The object of rebuke is a change in the rebuked.  Therefore, consider the wisdom of the approach Paul gives Timothy:

  • It is done in accordance with the customs of the times.  Older men were greatly honored then; therefore the rebuke continued that honor, treating him as a father.
  • It is done in the authority of Christ.  There are three people in that conversation.
  • It is done with absolute purity.  That way, no one second guesses your reason for speaking – nor fears abuse of your authority.
Man to Man

We might suspect that rebuke delivered “man to man” would be handled in a macho style.  There is no trace of that.  We are to rebuke the aged with respect (the word “appeal” in the Greek is paraklesis again).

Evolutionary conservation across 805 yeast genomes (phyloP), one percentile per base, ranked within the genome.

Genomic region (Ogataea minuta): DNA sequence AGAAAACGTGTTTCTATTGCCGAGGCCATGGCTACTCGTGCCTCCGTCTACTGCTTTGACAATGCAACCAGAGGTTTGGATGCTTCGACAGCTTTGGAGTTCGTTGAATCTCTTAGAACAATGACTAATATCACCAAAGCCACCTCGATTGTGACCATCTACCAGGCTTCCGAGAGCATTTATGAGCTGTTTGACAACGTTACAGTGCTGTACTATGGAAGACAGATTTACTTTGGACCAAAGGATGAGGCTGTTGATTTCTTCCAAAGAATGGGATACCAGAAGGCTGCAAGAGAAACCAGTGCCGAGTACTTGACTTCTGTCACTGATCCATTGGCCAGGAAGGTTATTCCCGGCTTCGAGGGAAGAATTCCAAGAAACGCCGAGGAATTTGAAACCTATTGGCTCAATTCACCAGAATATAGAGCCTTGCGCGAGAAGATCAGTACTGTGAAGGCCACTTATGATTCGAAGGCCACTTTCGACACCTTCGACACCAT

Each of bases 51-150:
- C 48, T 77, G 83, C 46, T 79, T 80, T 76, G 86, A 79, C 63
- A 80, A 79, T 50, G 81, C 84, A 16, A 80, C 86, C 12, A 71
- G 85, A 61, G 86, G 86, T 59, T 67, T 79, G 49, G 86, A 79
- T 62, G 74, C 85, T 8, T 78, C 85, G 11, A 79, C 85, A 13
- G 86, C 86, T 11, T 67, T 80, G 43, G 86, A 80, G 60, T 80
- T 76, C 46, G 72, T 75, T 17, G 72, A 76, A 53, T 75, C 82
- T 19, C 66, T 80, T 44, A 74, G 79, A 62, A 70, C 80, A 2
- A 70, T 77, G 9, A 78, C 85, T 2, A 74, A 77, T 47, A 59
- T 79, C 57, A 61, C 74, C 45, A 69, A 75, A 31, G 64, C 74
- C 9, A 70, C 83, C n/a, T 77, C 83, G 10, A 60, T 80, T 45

And for the younger men?  We are treat them as if they were our brothers.  Make it clear that your concern is for the salvation and welfare of the one being rebuked.  Which, by the way, carries with it the idea that you may have to pay a price to do this.  The world may be crying for blood while you are speaking in the love of God.

Man to woman is similar, with one addition:  it must be absolutely clear that you have no hidden, romantic agenda.

Pass it on

If the preacher is a man of devotion it is to be expected that the congregation will follow that leadership.  We have here an example of such leadership.  It concerns the matter of widows (of which we will have more to say in the next lesson).

We begin with a couple of observations which are more relevant to their time than to ours.